The structure and economics of the entertainment industry are changing ferociously fast. Nowhere is that more evident than on the picket lines of writers for television shows and movies that began Tuesday.
The writers say they can’t afford to live under the current economics and pay structure of the industry, with fewer job opportunities on many shows and lower pay for many writers who do find work. There are many successful, even award-winning, writers who are finding themselves unable to make a living at the profession anymore.
Studio management says they’re trying to offer a deal that is beneficial to both sides, but that they can’t afford to meet the demands of the Writers Guild for requirements to have minimum staffing levels and duration of employment when writers are hired.
The union says management’s offer would transform the industry from one that uses primarily staff for its writing needs to one that offers primarily freelance writing positions.
But less than two years ago the studios agreed to a lucrative deal with a different union, the International Alliance of Theatrical Stage Employees (IATSE), representing 63,000 production workers.
That deal, which covered technicians, artisans and craftspeople who perform a wide variety of jobs other than writing, acting or directing, included large wage increases for some of the jobs, with immediate raises of as much as 30% to 50% for some of the lower-paid classifications.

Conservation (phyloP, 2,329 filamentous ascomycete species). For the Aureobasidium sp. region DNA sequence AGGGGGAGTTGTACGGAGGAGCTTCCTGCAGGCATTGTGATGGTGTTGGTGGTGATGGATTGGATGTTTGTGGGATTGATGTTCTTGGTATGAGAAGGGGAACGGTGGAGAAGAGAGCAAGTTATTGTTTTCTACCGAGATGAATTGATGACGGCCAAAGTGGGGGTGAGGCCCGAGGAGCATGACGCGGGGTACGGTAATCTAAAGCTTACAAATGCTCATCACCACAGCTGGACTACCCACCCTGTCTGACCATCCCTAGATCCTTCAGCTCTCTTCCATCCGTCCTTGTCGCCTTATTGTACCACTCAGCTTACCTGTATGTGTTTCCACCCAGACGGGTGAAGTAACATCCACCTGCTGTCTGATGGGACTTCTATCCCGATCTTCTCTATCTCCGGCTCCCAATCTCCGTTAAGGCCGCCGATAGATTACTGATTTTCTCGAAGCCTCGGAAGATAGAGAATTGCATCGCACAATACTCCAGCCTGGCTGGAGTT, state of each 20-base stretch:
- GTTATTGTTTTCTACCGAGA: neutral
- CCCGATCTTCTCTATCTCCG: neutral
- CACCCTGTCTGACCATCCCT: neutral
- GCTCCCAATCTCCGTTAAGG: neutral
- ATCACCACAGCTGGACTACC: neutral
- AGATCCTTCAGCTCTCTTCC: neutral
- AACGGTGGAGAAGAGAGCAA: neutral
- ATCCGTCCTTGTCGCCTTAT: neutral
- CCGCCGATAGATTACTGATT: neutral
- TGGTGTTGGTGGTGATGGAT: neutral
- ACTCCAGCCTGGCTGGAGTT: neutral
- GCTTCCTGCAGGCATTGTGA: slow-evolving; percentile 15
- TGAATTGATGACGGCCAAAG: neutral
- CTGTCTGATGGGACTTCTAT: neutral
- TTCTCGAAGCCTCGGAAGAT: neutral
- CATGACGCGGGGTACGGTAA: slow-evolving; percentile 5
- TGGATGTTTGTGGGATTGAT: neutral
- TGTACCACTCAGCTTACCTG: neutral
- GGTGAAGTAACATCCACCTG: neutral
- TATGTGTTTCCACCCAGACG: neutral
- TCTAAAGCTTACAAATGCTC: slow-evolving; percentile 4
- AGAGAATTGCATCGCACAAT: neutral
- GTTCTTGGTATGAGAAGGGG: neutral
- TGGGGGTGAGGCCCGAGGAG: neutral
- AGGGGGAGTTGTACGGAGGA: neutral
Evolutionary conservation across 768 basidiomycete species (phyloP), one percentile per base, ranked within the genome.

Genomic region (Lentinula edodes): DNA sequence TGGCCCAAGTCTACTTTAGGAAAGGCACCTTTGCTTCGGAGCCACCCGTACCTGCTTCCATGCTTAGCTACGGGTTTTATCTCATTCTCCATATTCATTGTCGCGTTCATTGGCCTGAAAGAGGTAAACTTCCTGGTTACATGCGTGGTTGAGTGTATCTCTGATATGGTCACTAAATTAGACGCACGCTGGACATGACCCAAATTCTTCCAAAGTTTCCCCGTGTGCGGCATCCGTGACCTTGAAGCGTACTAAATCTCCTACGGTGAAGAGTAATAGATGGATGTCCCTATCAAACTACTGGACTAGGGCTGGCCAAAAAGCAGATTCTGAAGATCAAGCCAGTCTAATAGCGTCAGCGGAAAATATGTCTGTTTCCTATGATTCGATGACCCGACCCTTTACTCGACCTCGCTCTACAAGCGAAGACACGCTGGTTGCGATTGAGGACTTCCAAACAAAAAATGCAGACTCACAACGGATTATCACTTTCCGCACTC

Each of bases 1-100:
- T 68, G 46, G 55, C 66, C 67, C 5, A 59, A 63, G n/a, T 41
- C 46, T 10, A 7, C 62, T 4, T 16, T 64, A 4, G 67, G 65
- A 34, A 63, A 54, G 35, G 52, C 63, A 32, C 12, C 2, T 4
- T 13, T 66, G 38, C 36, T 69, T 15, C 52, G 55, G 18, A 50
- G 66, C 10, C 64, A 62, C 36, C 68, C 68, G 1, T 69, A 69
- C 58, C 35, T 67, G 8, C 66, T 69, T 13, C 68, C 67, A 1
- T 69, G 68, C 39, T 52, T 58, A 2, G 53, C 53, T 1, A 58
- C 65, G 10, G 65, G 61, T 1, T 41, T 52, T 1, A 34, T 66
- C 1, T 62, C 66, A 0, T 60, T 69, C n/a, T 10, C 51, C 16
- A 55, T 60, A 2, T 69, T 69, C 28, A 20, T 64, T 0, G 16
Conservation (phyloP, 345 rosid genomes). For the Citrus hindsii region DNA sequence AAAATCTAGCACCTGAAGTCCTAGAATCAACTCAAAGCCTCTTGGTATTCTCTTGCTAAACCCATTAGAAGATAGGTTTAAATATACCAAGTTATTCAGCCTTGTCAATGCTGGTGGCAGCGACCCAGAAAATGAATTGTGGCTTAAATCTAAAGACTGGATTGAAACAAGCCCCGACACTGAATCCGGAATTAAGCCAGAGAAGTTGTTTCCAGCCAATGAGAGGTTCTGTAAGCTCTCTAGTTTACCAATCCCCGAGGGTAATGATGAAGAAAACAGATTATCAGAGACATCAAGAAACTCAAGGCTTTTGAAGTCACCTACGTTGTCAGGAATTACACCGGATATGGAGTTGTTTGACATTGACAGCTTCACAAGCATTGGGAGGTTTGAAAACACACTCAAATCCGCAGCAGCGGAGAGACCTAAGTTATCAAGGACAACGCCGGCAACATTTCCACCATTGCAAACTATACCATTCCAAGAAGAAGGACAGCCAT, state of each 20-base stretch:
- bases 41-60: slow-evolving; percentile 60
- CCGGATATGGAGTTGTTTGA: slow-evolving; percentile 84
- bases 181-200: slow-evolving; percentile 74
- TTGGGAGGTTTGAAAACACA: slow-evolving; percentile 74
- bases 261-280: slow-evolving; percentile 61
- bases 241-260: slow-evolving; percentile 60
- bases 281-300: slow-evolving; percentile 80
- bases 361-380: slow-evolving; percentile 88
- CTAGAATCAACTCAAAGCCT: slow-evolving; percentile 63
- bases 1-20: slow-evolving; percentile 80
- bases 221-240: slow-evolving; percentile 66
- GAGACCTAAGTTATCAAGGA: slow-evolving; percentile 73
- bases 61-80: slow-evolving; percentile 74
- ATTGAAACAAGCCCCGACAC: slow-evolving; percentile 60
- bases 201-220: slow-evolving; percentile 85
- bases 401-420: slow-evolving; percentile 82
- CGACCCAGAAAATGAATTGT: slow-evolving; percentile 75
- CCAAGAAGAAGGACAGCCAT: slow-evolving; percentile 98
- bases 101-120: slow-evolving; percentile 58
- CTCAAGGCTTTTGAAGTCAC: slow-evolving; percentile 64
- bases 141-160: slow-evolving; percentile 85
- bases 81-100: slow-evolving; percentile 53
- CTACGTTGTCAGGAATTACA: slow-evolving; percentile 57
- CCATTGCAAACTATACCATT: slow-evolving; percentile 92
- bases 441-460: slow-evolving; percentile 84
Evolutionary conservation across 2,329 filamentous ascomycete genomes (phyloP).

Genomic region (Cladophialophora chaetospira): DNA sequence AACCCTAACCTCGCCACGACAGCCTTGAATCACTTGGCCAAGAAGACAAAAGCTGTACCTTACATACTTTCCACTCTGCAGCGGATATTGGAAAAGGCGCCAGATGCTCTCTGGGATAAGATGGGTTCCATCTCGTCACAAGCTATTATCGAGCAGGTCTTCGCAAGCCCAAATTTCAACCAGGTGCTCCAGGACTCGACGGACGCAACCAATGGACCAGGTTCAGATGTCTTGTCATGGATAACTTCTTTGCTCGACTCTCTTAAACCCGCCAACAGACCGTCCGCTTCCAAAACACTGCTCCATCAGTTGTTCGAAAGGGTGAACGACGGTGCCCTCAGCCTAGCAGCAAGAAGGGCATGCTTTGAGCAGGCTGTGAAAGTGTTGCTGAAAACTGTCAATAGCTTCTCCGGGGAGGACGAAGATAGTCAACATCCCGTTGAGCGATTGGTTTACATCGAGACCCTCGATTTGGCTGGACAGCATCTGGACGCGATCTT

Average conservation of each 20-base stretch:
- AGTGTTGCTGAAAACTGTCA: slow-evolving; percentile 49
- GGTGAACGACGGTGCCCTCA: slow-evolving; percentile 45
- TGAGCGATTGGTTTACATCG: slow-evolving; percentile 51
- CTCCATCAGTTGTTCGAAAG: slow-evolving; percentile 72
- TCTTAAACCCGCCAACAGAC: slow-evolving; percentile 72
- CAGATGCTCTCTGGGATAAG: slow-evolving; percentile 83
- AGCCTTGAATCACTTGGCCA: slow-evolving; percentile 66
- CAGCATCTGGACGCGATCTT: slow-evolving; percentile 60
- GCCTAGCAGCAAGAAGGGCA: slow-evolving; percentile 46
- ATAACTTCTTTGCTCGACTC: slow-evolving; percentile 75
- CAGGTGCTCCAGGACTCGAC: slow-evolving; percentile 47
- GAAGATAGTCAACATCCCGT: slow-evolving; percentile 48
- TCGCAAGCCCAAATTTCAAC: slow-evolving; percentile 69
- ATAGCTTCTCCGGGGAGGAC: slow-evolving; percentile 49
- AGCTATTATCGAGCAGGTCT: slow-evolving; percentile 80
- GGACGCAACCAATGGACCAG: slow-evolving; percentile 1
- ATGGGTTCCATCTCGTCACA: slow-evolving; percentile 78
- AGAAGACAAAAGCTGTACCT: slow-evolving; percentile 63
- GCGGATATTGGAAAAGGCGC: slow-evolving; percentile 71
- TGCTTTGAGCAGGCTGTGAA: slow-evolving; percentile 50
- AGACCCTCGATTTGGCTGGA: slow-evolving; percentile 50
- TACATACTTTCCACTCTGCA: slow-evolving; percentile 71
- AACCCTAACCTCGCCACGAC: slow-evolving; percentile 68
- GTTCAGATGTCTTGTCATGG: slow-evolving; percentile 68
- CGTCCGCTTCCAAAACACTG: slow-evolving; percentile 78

So why was management willing to pay whatever it took to avoid a strike then, but is poised for a long strike now? The sea change in the so-called “streaming wars.”
The about face in the streaming wars
Two years ago, the war between competing streaming services was all about subscriber growth, no matter the cost. Those services are seen as the future for media companies due to a steady and severe rise in cord cutting by many households cutting off the cable subscriber revenue stream that the media companies depended on for years.
But the media companies’ streaming services are faced with competition from tech companies such as Amazon and Apple and that’s resulted in continued losses – outside of Netflix. Those are losses that Wall Street is unwilling to support.
For media companies and some content providers, there are also contractual advantages to not having a quick settlement.
So the streaming wars that had been all about subscriber growth are now all about cost cuts and future profitability.
“Wars are brutal, painful and sometimes utterly pointless and the streaming wars may be no exception,” wrote analyst Michael Nathanson of MoffettNathanson in a note six weeks ago. “Now that most media companies have moved away from driving streaming subscriber growth at all cost, we expect to see a rationalization of content spending in the years ahead and a shift towards …achieving streaming profitability.”
Cord cutting and streaming losses
The media companies with broadcast or cable channels are still making money on those. But with a steady annual drop of more than 5% to 6% of cable subscribers expected to continue, those revenue streams are expected to get smaller and smaller.